Stuart O'Grady Update
O'Grady recovering after surgery:
South Australia's Stuart O'Grady is recovering at his home in Monaco after surgery in the wake of a crash in Saturday's Milan-San Remo.
O'Grady came down around 30 kilometres into the 298km race when a rider crashed in front of him.
"We were doing about 55km/h and had just hit a pavé section when a guy in front of me just wiped out and I had absolutely nowhere to go except right into him," said O'Grady from his home in Monaco.
He suffered a punctured lung, broken right collar bone and a broke a rib in his back.
"I've been worse," joked O'Grady who during the 2007 Tour de France suffered major injuries including multiple rib fractures, a punctured lung and a broken right shoulder. "This one's nothing really."
But while O'Grady's sense of humour survived the crash his bid to post a win in one of the major Spring Classics events has not.
"I'm pretty devastated because I was really going well, flying under the radar and everything was looking good so I'm really disappointed," said the Saxo Bank rider. "I managed to dodge all the crashes in Tirreno (mid-March) and the carnage in Belgium (races) so I was pretty happy with how things were going.
"I was really looking forward to leading the team into the Classics so it's very frustrating to be sidelined," said O'Grady who will now miss the Tour of Flanders, the Amstel Gold Race and Paris-Roubaix, the Queen of the Classics that he won in 2007.
Initally doctors sent the 35 year old home but a second look at his x-rays saw him back in hospital and undergoing surgery on Saturday night.
"I first went to hospital in Italy but was transferred back to Monaco where they did some x-rays and tests," explained O'Grady. "The doctor didn't find anything and I was pretty shocked when he said nothing was broken and told me to go home and rest.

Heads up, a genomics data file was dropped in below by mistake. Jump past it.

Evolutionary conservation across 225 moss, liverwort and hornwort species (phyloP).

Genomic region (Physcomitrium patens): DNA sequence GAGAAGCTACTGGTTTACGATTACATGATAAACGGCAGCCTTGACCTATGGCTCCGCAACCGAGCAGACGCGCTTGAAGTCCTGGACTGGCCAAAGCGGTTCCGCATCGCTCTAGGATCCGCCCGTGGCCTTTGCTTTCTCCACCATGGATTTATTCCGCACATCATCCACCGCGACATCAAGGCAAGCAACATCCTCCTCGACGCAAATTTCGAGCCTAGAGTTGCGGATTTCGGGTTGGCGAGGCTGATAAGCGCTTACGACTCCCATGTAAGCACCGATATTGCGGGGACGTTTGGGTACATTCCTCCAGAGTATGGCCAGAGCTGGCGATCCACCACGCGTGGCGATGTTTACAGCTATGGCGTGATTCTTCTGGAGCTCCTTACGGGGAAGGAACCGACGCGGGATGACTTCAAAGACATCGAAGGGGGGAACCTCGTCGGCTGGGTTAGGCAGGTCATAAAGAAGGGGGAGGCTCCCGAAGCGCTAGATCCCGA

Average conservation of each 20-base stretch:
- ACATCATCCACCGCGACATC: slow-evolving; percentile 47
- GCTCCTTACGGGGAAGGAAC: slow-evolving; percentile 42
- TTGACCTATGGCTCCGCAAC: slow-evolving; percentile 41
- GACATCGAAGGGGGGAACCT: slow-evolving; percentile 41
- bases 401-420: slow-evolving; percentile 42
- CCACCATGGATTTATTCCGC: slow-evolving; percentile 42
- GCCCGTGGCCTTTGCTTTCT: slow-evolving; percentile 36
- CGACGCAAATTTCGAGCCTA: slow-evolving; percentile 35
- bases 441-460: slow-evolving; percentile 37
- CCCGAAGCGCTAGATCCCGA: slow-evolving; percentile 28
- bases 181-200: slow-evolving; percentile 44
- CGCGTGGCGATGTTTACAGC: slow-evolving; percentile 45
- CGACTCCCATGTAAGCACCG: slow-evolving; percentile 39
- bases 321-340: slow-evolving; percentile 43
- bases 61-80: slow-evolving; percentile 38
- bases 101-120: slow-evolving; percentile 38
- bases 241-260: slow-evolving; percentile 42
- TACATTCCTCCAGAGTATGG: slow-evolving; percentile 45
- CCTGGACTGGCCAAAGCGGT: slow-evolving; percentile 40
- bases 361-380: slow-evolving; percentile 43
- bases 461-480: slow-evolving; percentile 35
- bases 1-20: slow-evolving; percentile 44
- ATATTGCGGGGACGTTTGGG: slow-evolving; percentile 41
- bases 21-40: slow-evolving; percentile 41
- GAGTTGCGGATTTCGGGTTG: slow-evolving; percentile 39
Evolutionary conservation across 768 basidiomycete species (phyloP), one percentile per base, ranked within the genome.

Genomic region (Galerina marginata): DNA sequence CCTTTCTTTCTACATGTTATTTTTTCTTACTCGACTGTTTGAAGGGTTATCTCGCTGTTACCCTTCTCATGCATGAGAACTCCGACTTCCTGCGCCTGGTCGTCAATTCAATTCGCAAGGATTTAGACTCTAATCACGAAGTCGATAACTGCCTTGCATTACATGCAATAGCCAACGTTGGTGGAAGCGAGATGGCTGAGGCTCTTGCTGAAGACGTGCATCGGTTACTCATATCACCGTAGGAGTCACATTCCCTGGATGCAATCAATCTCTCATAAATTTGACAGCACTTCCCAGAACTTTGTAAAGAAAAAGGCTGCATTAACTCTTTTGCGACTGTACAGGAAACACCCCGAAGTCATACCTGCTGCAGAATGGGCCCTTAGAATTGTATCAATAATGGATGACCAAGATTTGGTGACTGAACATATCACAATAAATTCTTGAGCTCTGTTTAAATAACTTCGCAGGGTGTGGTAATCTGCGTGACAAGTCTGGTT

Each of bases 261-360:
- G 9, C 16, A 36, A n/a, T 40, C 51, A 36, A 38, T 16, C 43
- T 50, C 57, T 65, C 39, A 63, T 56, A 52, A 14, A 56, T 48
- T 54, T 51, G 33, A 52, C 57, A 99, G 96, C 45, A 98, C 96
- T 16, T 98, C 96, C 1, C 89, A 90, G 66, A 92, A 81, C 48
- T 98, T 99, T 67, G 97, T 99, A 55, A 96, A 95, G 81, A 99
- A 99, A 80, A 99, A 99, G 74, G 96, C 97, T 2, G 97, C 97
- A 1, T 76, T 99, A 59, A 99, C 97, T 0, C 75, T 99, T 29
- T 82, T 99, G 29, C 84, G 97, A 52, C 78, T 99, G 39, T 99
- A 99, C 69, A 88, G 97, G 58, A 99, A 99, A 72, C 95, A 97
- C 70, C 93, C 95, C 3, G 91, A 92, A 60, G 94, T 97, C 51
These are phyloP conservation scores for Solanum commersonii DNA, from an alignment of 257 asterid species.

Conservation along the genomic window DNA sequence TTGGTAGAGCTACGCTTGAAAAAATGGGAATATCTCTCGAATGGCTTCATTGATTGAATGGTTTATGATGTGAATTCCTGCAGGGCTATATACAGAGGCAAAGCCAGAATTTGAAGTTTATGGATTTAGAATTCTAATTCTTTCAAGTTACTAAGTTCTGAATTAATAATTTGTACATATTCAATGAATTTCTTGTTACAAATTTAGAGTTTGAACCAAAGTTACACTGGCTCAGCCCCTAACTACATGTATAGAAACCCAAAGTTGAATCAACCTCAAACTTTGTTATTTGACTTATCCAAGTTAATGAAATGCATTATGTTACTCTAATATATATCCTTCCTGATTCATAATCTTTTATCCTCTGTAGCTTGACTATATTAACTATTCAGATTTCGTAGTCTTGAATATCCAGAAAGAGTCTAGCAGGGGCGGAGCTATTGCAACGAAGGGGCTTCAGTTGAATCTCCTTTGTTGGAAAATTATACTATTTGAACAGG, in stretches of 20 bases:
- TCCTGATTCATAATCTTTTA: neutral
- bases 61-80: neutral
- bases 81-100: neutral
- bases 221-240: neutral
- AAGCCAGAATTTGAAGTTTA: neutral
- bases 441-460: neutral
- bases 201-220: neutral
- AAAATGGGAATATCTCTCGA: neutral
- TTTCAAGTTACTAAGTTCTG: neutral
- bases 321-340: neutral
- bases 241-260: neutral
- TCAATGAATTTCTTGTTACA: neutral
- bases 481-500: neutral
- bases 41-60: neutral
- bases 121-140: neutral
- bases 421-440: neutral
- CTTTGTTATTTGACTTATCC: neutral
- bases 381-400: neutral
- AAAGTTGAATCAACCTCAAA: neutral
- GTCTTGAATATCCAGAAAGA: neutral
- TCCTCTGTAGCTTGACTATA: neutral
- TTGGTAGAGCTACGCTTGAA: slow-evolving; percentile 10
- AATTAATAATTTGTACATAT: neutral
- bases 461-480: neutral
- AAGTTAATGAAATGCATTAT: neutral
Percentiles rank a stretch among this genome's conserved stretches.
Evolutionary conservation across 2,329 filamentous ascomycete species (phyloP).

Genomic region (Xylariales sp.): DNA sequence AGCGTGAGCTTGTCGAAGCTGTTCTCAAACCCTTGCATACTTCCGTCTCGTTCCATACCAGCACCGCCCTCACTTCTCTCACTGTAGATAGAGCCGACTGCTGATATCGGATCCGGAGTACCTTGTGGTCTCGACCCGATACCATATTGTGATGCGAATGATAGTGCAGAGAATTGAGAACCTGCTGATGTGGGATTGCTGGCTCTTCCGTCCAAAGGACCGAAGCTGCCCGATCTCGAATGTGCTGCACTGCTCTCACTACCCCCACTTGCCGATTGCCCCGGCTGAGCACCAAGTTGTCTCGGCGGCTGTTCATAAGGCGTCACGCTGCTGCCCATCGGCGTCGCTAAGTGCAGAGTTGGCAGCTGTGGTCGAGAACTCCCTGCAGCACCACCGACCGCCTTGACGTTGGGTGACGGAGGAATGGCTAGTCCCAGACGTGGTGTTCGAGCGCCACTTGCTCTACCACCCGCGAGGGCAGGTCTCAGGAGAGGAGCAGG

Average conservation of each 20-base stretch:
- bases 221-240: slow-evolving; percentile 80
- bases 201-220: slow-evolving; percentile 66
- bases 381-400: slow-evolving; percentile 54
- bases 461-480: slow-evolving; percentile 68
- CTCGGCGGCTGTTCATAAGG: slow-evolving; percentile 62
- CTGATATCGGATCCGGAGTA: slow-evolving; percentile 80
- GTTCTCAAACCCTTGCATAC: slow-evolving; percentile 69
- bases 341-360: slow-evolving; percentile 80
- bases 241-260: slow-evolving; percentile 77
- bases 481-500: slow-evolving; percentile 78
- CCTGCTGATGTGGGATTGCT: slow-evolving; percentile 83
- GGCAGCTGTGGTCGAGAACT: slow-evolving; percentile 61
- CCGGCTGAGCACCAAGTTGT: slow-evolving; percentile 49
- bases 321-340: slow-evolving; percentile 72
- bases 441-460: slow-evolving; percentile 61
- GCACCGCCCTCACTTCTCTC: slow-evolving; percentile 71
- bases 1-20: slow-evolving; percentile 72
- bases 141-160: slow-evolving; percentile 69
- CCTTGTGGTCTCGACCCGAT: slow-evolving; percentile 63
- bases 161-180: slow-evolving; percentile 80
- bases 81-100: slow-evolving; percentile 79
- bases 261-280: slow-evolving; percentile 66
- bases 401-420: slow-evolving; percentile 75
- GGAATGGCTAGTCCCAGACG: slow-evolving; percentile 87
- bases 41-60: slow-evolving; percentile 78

"But when I got back home the phone rang and another doctor said can you come back to emergency please," he said. "It was a little bit freaky.
Surgeons operated to insert a tube into his chest to drain fluid and today told him they are happy with the results.
"It's healing okay so no more operations and although the doctors say at least three weeks before I can be back training I could probably be back on my bike in two," said O'Grady. "But realistically there's no point rushing back too early because I'll miss the Classics regardless and I was due to have time off after Paris-Roubaix anyway."
O'Grady's toughness is renowned in the peloton and he has demonstrated his ability to come back from injuries many times during his career.
"But you've got to admit there's not too many years to go at this stage so when you miss one it's even more frustrating."
O'Grady says he's discuss with team management a revised plan for his 2009 season.
"I'll have to refocus the season goals because I'd pretty much put all my eggs in one basket for the Classic, but that's life," said O'Grady. "Might have to look at the World Championships or races later in the year now and set some different objectives."
In the meantime he'll enjoy some time at home with his two children and wife Anne Marie, who is pregnant with their third child.
In a strange coincidence the wife of cyclist Thor Hushovd, who placed third in Saturday's race, was in labour down the hall in the same hospital as O'Grady.
"Thor popped into see me yesterday after he saw his wife and new baby."